Sunday, December 28, 2014

Orphanage Volunteer Program Article

The article on my junior class Orphanage Volunteer Program is now up on the school's website, with student writings about the experience. Also included is information about our December 2014 Orphanage Clothing Drive. We've gotten a LOT of donations, so far, and expect to deliver all the items at the beginning of the new year. I'm so proud of the students, not only for their compassion, but their efforts to make a difference! Here's the link to the article:

Orphanage Volunteer Program at Nanjing Senior High School:

Morocco Photo Album

Finally getting around to organizing and editing the rest of my travel photos from 2014. I'm trying to finish them all by the end of the year this time. Included in the Morocco album: Essaouira; Marrakech; Fez; Chefchaouen; Tangier; a side trip across the Strait of Gibraltar to Tarifa, Spain; and Casablanca. Also, some photos of the Beat Generation/literary hot spots I hit up in Tangier. And yes, I went on a camel trek. It was just amazing! Here's the link to the photo album:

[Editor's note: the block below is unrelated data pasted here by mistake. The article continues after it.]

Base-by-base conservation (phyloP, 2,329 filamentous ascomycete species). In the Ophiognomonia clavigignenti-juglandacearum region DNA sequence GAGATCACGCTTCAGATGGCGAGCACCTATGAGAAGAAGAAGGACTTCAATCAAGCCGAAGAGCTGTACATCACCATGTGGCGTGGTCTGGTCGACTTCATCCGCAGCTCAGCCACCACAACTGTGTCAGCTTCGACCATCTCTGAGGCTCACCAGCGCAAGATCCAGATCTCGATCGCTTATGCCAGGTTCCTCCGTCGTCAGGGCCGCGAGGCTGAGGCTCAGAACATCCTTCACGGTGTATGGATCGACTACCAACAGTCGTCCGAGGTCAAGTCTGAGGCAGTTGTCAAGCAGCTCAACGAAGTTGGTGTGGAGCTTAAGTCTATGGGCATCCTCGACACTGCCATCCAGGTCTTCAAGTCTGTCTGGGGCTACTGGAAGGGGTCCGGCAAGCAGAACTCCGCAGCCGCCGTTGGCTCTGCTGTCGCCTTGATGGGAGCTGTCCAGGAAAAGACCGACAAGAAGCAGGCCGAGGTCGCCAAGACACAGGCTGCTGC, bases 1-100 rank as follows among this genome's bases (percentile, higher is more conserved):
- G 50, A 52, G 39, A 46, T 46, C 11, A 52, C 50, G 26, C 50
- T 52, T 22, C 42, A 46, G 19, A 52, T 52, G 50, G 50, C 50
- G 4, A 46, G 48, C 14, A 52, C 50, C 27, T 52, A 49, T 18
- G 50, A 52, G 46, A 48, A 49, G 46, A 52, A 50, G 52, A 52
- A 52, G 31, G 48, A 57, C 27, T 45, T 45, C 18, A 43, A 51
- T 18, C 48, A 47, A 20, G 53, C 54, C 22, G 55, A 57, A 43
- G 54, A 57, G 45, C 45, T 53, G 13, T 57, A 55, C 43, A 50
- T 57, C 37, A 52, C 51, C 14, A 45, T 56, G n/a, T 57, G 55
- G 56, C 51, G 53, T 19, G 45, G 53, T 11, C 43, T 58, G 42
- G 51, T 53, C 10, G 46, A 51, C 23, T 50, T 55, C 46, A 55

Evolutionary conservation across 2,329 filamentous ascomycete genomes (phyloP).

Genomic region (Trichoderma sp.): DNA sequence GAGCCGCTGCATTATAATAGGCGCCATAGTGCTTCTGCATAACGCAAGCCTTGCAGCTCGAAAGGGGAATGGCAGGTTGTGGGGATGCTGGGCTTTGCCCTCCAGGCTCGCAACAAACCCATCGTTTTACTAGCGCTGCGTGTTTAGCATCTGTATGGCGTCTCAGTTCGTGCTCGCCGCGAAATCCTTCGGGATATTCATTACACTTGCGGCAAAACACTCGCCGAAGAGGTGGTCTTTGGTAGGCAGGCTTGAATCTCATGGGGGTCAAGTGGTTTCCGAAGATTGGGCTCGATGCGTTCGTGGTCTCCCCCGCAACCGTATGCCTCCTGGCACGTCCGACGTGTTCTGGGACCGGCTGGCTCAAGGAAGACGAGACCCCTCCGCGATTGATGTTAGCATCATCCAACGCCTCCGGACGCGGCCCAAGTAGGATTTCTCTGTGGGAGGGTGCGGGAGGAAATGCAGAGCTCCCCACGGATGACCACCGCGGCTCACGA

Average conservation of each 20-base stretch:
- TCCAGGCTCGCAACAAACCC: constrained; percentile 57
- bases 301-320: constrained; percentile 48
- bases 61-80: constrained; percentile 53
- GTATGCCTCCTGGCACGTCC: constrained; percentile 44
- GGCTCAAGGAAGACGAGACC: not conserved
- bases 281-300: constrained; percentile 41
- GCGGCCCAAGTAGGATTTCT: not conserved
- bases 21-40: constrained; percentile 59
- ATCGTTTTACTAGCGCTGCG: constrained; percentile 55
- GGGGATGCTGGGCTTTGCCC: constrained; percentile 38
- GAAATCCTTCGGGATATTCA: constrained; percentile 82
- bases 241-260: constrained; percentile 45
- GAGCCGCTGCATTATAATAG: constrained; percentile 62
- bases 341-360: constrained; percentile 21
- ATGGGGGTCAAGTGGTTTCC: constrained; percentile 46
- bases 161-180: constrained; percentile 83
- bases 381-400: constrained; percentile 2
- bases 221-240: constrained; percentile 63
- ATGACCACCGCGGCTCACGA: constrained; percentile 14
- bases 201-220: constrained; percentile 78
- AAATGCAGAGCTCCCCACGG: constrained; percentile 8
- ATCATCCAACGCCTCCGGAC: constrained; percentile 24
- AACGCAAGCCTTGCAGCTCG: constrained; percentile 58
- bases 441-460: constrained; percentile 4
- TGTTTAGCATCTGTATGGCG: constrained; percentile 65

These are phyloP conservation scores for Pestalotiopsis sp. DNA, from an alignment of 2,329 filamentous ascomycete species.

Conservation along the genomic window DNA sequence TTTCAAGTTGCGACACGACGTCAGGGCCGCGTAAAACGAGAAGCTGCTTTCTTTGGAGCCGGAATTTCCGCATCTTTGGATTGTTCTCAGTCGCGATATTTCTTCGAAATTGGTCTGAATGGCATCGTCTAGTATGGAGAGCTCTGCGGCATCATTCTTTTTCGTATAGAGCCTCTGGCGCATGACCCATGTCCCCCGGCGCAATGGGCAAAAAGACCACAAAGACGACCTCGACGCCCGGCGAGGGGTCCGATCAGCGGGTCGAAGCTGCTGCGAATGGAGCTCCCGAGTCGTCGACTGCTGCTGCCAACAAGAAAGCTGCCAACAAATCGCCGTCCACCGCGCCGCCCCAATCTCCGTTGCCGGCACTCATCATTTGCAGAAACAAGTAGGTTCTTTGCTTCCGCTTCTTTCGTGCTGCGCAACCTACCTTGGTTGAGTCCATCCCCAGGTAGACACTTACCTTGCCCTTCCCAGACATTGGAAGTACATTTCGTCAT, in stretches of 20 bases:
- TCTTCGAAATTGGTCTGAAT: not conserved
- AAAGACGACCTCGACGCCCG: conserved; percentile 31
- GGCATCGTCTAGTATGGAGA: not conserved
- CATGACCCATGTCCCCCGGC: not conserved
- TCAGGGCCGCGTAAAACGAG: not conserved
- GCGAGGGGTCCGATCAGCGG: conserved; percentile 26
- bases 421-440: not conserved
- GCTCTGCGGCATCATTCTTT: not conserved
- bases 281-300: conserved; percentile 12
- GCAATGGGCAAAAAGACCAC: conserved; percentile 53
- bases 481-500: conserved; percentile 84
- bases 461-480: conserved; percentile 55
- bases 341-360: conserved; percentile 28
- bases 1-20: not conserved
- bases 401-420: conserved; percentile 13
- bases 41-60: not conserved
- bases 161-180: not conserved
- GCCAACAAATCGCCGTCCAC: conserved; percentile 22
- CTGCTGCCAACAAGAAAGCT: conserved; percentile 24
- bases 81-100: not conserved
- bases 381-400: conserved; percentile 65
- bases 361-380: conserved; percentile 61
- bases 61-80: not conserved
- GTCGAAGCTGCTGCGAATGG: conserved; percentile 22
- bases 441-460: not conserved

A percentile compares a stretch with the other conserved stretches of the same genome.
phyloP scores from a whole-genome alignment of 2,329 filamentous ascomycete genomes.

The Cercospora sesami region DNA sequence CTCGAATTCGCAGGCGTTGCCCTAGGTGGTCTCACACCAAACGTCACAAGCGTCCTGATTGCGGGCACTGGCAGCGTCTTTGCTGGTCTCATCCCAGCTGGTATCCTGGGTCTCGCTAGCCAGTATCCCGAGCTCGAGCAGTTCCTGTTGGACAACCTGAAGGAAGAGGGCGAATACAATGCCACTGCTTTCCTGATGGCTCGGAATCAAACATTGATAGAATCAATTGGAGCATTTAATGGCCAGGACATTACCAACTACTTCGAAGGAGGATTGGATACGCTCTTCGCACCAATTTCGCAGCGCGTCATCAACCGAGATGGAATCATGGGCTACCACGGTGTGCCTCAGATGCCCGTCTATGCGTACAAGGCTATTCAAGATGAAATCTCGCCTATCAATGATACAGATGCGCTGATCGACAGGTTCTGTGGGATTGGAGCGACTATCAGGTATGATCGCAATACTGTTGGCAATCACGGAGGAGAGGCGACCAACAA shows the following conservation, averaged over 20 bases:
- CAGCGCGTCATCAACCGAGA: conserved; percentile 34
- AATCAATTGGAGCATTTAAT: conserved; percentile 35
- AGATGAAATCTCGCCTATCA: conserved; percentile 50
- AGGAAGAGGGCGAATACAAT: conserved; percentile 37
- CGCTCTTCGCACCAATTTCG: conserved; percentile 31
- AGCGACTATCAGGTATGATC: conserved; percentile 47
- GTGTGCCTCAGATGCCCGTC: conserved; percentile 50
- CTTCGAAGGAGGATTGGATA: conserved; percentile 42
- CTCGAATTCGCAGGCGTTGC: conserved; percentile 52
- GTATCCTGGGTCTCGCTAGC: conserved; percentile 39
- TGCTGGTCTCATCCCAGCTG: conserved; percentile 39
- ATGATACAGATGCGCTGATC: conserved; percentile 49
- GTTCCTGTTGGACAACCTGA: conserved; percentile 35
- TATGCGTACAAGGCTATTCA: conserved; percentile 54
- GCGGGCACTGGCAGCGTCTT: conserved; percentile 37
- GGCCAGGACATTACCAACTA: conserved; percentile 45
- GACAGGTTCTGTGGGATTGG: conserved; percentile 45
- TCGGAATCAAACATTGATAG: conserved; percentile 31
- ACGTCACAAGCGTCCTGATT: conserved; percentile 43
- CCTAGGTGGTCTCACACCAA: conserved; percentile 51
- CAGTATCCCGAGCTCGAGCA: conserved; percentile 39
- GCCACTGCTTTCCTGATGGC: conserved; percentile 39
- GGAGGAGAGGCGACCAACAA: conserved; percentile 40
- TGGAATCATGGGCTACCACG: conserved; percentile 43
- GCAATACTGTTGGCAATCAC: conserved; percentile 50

Morocoo Flickr Album:

Now, on to finish up all the Turkey photos. Wish me luck!

Monday, October 6, 2014


The eyes always get you, those faces staring
from supermarket posters, the missing children
plucked off streets, vanished into forced labor,
begging gangs, prostitution; some maimed,
some recovered, some gone forever.  Once,

on a train to Shenzhen, a teen boy, dressed in rags,
one eye, half his chin missing, entered our carriage,
hushing the chatter, singing like an angel for coins,
and I mean like Bocelli, or Pavarotti, our car filled
with ear-melting Italian opera, rocking and swaying